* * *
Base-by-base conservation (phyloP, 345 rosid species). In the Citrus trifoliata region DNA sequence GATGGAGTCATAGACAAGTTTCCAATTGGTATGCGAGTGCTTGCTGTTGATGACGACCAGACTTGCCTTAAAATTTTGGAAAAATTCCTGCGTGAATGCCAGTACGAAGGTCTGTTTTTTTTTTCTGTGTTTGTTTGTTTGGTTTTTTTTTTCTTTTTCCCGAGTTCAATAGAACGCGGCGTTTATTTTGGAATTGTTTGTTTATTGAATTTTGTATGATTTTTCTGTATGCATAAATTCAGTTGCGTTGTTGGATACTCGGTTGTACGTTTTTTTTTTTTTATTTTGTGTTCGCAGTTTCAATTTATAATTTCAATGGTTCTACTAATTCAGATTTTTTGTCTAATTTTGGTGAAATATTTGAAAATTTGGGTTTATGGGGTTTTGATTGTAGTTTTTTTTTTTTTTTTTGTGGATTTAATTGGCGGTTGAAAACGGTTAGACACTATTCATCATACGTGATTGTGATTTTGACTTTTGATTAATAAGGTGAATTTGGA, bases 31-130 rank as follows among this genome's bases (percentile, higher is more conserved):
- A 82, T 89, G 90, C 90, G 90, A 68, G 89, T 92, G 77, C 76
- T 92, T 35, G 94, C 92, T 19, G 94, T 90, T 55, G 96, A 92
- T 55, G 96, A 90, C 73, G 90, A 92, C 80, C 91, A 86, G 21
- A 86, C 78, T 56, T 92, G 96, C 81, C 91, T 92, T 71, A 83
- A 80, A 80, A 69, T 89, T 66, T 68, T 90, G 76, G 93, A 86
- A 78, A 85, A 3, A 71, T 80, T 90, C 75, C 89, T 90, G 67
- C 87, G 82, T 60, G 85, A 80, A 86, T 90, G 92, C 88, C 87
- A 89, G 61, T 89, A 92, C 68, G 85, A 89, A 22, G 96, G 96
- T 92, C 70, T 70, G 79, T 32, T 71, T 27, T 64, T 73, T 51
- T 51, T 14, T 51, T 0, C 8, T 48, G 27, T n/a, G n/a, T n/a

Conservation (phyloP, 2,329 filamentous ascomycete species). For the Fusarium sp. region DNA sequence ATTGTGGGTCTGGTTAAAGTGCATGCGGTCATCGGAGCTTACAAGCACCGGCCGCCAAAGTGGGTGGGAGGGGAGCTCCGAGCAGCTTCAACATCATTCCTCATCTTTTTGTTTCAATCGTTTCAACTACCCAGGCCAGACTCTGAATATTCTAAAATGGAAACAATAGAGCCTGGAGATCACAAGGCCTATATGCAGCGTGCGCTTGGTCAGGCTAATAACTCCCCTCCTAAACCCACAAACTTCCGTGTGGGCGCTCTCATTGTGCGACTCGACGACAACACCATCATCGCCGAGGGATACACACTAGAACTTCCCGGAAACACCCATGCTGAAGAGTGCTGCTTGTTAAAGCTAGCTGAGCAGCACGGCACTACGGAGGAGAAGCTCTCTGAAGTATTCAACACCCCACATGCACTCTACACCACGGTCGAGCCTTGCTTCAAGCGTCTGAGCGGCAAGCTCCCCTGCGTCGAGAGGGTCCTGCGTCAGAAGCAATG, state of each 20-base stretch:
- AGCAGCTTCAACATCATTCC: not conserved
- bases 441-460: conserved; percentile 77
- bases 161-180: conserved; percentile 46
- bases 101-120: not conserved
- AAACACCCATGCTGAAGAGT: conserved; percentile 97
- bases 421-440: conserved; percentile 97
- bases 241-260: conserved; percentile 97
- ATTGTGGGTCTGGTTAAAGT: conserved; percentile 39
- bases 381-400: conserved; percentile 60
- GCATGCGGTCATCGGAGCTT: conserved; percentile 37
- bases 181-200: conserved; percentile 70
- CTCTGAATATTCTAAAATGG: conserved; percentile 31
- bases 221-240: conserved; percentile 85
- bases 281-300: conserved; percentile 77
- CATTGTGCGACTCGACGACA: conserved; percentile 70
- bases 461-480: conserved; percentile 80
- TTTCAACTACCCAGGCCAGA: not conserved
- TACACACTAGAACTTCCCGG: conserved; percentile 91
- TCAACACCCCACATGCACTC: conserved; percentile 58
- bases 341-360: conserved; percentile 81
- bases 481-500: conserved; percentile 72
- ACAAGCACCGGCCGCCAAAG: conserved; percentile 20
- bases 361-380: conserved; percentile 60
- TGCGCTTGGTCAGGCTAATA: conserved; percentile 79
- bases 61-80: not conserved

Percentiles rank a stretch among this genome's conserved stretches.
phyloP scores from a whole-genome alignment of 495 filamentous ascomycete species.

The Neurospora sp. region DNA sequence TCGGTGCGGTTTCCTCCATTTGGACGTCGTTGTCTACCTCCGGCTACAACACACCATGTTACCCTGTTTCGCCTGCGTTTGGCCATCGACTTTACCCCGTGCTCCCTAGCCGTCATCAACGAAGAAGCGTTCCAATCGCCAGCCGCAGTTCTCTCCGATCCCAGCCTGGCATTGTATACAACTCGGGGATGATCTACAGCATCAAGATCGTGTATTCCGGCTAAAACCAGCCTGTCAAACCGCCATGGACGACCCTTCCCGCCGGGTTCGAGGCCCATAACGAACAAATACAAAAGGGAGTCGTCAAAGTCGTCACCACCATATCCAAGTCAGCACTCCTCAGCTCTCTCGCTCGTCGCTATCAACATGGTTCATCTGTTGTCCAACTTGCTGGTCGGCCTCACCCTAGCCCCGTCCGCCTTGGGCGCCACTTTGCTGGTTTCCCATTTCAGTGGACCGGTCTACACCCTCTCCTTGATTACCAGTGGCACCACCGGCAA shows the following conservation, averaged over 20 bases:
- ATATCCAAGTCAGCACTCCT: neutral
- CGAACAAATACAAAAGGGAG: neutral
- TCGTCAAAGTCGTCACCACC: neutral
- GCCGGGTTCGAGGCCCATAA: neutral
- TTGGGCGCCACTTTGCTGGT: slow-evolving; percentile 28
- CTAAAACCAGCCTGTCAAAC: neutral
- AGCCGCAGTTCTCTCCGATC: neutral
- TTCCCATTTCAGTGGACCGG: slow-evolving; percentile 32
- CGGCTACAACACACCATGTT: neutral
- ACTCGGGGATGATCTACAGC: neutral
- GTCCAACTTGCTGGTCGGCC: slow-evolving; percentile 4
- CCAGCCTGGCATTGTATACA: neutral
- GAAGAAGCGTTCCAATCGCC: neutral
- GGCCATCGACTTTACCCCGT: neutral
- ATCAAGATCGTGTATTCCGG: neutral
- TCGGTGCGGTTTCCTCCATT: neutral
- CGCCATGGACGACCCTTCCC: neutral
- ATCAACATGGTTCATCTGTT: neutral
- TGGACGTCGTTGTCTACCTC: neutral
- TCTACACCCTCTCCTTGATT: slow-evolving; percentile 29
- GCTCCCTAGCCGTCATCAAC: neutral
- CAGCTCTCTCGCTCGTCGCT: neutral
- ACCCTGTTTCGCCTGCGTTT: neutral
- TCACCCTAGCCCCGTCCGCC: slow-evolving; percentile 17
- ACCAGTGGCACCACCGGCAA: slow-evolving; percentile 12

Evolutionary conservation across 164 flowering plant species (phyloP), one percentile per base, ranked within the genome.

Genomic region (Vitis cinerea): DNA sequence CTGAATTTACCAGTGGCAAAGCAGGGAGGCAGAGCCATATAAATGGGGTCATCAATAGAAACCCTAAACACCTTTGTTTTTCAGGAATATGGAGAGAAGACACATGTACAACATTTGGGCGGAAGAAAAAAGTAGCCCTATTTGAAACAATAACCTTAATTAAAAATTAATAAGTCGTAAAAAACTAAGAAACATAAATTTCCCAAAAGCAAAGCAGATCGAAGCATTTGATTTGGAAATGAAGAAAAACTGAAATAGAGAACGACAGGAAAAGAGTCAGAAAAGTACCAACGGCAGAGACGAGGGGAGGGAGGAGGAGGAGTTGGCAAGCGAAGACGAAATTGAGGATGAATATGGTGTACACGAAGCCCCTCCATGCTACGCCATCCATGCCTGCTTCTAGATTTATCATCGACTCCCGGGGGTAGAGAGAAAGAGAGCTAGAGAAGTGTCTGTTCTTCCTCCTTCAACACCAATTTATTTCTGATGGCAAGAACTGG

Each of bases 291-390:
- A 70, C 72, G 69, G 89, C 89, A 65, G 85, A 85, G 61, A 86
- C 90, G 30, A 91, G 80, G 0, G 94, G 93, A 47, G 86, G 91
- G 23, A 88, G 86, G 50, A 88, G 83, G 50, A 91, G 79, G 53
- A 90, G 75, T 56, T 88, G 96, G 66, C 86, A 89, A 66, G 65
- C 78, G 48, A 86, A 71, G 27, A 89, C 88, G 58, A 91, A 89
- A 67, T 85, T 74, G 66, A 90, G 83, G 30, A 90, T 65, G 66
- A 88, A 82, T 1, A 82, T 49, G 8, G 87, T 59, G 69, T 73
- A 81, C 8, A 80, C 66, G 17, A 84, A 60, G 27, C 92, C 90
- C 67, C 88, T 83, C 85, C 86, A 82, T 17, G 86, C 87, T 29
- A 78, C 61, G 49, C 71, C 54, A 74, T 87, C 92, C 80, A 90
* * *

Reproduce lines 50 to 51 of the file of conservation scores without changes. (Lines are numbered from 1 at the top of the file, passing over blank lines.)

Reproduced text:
- ACTCGGGGATGATCTACAGC: neutral
- GTCCAACTTGCTGGTCGGCC: slow-evolving; percentile 4